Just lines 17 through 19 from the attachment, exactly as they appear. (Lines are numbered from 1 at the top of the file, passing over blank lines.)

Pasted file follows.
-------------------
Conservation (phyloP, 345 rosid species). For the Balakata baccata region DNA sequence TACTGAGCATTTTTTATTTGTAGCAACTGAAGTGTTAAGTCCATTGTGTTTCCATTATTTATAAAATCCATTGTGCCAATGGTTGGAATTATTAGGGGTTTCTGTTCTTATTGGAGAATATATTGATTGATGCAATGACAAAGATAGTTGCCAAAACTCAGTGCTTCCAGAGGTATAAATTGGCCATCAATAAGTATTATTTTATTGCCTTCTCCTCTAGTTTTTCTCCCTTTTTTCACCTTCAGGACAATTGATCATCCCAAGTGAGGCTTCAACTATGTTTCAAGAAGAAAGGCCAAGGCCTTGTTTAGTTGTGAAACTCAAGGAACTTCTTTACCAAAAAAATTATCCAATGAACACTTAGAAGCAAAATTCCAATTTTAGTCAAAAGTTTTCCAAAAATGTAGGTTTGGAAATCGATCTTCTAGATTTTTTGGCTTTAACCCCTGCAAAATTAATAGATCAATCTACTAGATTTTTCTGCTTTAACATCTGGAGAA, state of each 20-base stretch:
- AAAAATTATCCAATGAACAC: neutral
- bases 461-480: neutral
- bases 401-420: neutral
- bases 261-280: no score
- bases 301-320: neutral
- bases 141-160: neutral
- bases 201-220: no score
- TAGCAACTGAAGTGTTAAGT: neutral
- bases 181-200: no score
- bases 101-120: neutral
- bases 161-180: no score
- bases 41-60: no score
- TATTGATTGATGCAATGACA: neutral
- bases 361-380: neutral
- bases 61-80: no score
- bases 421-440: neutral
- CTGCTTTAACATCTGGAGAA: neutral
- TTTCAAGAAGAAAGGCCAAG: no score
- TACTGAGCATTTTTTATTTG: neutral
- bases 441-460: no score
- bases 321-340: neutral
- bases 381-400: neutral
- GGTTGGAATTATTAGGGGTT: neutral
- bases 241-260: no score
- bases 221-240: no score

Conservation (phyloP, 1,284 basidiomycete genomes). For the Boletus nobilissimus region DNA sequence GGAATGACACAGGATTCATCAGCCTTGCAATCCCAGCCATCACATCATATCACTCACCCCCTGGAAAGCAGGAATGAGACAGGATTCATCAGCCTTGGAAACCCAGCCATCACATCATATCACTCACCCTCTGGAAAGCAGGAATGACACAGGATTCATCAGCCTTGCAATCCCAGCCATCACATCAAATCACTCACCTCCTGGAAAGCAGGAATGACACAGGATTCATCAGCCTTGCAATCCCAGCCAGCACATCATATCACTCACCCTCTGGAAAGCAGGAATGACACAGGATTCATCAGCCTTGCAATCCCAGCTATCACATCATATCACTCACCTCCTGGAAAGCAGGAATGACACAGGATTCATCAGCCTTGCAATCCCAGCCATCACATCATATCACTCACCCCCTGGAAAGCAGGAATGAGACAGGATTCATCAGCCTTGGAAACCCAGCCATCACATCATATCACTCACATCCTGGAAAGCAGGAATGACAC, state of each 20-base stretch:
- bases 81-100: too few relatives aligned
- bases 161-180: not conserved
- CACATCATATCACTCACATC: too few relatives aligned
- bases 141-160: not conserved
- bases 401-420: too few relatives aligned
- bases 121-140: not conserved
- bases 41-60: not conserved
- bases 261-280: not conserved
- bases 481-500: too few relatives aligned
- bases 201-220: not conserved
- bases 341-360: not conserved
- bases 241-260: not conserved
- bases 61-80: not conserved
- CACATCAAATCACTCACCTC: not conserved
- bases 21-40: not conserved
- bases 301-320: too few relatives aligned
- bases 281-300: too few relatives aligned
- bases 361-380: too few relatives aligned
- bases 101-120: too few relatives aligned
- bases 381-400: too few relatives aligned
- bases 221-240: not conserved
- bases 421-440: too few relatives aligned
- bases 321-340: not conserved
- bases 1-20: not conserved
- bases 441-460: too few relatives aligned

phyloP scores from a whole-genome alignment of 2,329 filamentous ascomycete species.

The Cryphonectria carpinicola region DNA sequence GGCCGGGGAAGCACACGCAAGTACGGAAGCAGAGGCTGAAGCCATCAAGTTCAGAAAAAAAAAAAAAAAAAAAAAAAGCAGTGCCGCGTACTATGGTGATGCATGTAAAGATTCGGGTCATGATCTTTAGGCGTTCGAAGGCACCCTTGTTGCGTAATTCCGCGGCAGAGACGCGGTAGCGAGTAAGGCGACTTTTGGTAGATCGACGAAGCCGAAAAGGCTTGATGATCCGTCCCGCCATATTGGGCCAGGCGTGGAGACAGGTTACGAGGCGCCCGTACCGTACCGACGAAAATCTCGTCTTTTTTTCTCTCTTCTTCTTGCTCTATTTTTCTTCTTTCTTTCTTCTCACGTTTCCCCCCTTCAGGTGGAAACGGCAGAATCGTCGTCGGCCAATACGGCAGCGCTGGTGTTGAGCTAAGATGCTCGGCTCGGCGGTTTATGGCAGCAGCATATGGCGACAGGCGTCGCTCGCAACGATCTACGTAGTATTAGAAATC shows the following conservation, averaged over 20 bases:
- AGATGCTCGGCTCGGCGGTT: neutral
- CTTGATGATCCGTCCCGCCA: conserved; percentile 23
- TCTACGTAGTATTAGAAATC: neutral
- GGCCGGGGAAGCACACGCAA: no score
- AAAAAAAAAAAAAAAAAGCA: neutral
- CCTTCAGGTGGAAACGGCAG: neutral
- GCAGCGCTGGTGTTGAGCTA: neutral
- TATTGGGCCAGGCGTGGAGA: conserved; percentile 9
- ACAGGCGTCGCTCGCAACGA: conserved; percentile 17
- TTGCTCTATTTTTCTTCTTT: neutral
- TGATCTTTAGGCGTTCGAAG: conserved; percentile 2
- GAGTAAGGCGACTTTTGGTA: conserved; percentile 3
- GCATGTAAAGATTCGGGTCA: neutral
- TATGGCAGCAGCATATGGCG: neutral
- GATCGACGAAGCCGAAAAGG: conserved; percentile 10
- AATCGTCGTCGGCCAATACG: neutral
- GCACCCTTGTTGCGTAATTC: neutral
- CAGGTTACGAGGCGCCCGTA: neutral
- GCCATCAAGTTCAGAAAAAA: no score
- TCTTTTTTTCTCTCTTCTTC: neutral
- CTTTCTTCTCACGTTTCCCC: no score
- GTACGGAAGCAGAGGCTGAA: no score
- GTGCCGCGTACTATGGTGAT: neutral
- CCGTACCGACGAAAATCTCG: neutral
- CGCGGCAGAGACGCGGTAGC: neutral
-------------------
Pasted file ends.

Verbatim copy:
- bases 421-440: neutral
- CTGCTTTAACATCTGGAGAA: neutral
- TTTCAAGAAGAAAGGCCAAG: no score